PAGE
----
Create a 3D Sphere in Photoshop Elements 12

Adobe Photoshop CS6 includes a number of tools that enable you to create 3D graphics and tools for animating 3D elements. Unfortunately, Photoshop Elements 12 doesn’t have the same compliment of tools; however, with a little finesse, you can create some simple 3D spheres.

You can find similar processes for creating 3D spheres at Digital Goulash and other places with a search of the Internet.


Open a photo in the Photo Editor.

Use a photo featuring a skyline, building, landscape, or some similar kind of content. You can try this method on different photos to see the effect applied to your favorite images.

Open the More pop-up menu in the Panel Bin at the bottom of the panel and choose Customize. Tabs for the different panels appear at the top of the Panel Bin.


Create a circle on a layer.

Double-click Background in the Layers panel if the photo is not currently on a layer.

Use the Elliptical Marquee tool, press Alt/Option+Shift, and draw from the center out to create a circle in the middle of the photo. If you want to move the circle around the photo while creating the marquee, press the spacebar while keeping the Alt/Option and Shift keys pressed. As you drag, the cursor the circle moves. You can also move the selection after creating it by placing the cursor inside the circle and drag around the photo.

When you have the area selected as you like, press Ctrl/Command + I to inverse the selection so the outside area is selected.

Press the Delete key to delete the area surrounding the circle.


Create a sphere.

While the selection is active, choose Filter→Distort→Spherize.

In the Spherize dialog box, move the Amount slider to 100% and click OK.


Create a white circle on a new layer.

With the circle still selected, click the Create a New Layer icon in the Layers panel to create a new layer.

Fill the selection with white. You can easily fill with white by pressing the D key to return to the default Foreground/Background colors and press Ctrl/Command+Delete to fill with the background color (default white).


Add a bevel effect.

Click the Effects tab at the top of the Panel Bin to open the Effects panel. Click the Styles tab and double-click the first item in the second row (the Simple Inner effect) to apply the effect to the top layer. Be certain to not click the effect with a drop shadow.


Open the Style Settings.

Double-click the fx button in the Layers panel to open the Style Settings.


Edit the size and lighting angle.

Move the Size slider to the far right to 250 px.

Drag the Lighting Angle radius line around to the area where you want the light source to originate. At 140°, the light source appears in the top left of the sphere.


Blend the layers.

Choose Multiply from the Blend Mode drop-down menu.


Merge the layers and resize the sphere.

Right-click a layer in the Layer panel and choose Merge Visible to merge the layers. You can also open the Layers menu and choose Merge Visible.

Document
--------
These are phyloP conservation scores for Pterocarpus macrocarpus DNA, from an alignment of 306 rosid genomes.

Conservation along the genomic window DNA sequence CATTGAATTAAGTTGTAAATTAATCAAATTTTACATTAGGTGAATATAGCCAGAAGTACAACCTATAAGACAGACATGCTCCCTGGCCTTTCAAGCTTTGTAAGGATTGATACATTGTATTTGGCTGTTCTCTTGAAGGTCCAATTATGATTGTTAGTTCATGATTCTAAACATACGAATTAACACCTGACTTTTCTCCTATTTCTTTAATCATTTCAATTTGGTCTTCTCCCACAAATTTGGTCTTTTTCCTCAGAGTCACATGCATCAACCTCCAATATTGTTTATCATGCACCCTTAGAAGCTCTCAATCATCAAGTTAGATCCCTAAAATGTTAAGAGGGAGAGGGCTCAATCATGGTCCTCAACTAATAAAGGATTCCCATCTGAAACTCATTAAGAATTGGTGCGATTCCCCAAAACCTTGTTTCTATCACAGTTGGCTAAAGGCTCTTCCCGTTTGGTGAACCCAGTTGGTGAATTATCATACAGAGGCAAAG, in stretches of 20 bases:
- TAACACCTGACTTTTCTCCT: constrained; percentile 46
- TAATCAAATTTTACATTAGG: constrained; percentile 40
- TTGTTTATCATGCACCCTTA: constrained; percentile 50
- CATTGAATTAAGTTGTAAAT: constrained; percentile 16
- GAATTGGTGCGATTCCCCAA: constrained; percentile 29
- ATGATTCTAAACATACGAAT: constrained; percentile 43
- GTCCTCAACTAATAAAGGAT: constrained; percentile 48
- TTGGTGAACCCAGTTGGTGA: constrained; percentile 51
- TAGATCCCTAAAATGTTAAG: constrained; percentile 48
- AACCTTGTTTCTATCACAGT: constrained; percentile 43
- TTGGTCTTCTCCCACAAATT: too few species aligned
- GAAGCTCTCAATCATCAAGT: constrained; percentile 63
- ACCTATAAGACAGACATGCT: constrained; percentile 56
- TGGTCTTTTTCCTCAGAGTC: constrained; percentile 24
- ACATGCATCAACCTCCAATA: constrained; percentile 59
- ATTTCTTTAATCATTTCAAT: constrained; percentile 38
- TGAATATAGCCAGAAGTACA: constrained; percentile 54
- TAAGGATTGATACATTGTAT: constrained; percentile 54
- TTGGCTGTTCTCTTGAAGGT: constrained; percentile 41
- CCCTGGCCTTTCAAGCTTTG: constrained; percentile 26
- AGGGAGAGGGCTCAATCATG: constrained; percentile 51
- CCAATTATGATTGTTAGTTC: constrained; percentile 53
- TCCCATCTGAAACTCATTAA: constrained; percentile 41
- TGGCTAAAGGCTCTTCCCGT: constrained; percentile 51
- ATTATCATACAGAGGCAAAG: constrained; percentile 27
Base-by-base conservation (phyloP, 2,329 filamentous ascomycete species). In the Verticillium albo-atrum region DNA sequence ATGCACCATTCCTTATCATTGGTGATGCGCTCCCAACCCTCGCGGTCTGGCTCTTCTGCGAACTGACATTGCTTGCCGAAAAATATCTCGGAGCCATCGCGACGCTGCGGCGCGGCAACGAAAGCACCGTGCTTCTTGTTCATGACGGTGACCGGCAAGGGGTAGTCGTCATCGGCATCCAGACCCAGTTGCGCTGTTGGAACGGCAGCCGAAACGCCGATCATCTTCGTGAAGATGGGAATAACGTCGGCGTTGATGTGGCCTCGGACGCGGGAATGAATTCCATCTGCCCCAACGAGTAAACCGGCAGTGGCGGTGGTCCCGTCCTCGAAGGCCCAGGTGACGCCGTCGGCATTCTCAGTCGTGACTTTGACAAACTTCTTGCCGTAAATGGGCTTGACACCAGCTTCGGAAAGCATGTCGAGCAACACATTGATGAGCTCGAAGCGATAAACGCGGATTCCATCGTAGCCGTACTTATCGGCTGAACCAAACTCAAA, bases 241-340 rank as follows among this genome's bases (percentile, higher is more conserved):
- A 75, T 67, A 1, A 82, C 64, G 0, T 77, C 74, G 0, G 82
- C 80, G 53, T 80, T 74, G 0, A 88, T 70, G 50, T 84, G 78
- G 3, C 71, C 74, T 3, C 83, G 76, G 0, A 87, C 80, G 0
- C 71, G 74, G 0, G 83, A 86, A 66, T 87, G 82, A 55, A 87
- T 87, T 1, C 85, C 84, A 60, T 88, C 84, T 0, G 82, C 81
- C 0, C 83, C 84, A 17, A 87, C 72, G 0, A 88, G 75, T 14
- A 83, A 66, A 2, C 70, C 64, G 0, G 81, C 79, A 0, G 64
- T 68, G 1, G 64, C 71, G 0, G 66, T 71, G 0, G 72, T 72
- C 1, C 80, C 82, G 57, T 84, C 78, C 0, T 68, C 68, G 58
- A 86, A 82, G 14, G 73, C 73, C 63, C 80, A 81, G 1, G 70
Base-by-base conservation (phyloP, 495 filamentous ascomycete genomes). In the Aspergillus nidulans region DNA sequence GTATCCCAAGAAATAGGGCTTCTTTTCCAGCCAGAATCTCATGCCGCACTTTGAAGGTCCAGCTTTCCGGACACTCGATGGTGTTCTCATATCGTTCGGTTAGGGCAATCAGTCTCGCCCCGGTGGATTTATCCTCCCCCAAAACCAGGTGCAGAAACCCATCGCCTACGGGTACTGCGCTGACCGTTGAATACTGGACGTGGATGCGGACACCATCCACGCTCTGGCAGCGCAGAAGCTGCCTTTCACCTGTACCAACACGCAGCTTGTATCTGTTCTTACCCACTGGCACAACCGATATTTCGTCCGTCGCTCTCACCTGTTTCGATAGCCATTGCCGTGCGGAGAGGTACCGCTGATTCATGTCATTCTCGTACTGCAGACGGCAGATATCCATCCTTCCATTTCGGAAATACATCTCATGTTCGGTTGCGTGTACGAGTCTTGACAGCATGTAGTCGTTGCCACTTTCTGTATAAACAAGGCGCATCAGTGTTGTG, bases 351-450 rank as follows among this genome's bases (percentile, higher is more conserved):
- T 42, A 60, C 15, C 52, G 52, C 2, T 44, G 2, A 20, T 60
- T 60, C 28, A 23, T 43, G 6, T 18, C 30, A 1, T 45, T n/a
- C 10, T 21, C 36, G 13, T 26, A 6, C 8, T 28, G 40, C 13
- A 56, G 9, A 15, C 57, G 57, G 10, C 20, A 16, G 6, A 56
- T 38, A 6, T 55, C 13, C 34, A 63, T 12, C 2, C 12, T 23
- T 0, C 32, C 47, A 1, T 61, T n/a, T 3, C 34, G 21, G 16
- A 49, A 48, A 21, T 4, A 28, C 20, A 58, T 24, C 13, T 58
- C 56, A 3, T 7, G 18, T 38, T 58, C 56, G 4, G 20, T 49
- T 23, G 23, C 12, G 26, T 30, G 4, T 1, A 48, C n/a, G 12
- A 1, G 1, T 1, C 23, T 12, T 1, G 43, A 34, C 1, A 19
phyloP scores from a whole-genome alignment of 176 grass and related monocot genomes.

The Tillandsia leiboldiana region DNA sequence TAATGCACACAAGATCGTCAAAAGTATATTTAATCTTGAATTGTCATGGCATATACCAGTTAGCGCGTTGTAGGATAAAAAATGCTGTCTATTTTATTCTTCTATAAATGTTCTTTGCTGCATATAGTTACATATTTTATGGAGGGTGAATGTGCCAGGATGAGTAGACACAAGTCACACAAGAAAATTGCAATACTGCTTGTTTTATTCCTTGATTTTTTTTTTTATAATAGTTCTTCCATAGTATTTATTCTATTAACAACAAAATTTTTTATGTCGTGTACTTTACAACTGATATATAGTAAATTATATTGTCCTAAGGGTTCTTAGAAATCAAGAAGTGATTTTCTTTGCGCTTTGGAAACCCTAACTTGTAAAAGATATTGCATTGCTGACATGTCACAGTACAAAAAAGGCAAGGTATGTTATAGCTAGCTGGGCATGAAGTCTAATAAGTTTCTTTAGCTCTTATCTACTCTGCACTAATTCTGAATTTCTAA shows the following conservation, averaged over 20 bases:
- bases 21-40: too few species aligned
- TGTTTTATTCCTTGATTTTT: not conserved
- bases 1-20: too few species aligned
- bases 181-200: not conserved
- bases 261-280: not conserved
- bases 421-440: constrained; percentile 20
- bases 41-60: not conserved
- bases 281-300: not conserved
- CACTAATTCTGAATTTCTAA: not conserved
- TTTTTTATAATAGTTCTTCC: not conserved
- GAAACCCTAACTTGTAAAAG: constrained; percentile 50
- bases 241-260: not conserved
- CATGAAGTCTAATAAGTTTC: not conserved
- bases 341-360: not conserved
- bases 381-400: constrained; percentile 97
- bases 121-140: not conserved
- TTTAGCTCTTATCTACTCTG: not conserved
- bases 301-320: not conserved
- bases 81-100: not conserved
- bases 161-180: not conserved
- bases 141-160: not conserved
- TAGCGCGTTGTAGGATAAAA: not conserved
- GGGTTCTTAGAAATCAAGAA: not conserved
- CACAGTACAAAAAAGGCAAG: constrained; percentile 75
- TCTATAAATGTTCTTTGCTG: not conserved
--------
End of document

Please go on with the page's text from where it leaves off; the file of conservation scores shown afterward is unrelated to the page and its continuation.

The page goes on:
Press Ctrl/Command+T to transform the object. Right-click and choose Scale.

Press the Shift key and drag a handle inward to size the object down.


Duplicate the layer and flip the object.

Right-click the layer in the Layers panel and choose Duplicate to duplicate the layer.

Choose Image→Rotate→Flip Selection Vertical.

Click the Move tool and move the duplicate layer below the original layer. Keep the Shift key pressed as you drag the layer to constrain the movement.

Then create a layer mask by clicking the Add Layer Mask button at the top of the Layers panel.


Add a gradient to the reflection.

Deselect the image by pressing Ctrl/Command+D.

Click the Gradient tool and drag from the bottom of the top sphere down to the bottom of the image window. Your default gradient should be a linear gradient black to white.


Create a shadow.

Click the New Layer icon to create a new layer. The layer should appear between the sphere layers.

Drag an oval with the Marquee Selection tool between the two spheres. Fill the oval with black by pressing Alt/Option+Delete. Your Foreground/Background colors should still be the black foreground and white background.


Soften the shadow.

Deselect the selection by pressing Ctrl/Command+D.

Choose Filter→Blur→Gaussian Blur. In the Gaussian Blur dialog box, move the radius slider to about 15 pixels and click OK. If the shadow is too strong, you can move the Opacity slider in the Layers panel to a lower value.


Move the shadow and reflected sphere.

Click the Move tool in the Tools panel and drag the shadow opposite your lighting source; here, shadow is on the right.

You can also move the bottom sphere so it appears off the direction of the light source.


Set new gradient attributes.

Click the bottom layer in the Layers panel and press the Ctrl/Command key. Click the Create a New Layer icon, and the new layer appears at the bottom of the Layers panel.

Click the Foreground color swatch in the Tools panel to open the Color Picker and choose a color for the foreground. Click the Background color swatch and choose a color for the background.

Click the Gradient tool in the Tools panel. In the Tool Options panel, choose Foreground to Background from the Edit pop-up menu. Click the Radial icon to select a radial gradient.


Add a new gradient to the bottom background layer.

With the Gradient tool selected in the Tools panel, move the cursor in to the top of the bottom sphere and drag up toward the light source. If your first effort doesn’t appear good to you, move the cursor to a new origin and drag again. Keep dragging the Gradient tool until the background color looks right.

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